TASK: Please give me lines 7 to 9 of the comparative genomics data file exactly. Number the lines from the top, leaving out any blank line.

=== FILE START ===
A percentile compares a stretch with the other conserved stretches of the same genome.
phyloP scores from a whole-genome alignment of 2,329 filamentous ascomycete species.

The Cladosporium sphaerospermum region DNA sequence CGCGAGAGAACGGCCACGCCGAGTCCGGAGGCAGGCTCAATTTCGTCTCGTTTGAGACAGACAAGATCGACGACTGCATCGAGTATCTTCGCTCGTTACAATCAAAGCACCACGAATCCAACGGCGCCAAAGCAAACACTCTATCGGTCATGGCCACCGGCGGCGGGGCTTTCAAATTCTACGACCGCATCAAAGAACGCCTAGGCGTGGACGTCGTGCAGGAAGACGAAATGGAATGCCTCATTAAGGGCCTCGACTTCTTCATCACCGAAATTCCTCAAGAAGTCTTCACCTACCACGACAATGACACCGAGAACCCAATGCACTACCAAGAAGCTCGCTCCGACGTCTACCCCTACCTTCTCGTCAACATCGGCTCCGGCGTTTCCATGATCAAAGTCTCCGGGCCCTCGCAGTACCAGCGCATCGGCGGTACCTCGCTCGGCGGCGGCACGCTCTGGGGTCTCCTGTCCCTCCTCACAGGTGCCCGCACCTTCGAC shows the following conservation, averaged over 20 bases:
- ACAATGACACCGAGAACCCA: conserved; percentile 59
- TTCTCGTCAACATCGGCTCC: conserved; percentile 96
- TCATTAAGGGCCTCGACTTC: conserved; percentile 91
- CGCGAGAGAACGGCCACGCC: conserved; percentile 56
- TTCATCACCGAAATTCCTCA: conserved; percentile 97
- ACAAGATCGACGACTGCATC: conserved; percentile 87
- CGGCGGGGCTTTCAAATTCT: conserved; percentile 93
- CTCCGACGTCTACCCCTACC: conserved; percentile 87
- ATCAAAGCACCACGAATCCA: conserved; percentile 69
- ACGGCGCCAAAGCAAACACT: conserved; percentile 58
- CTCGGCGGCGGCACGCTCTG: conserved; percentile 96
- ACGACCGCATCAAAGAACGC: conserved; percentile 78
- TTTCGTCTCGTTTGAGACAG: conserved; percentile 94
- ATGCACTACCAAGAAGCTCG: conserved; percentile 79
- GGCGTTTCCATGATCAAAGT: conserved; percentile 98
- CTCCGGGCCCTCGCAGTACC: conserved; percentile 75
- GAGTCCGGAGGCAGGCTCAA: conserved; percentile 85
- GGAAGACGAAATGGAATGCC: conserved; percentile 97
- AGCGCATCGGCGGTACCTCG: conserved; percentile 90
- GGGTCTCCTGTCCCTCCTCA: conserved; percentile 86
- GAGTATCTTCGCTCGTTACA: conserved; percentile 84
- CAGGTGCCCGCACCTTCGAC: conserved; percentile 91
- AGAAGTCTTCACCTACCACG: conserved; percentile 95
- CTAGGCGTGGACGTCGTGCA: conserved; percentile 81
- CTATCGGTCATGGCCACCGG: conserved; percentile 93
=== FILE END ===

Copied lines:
- CGCGAGAGAACGGCCACGCC: conserved; percentile 56
- TTCATCACCGAAATTCCTCA: conserved; percentile 97
- ACAAGATCGACGACTGCATC: conserved; percentile 87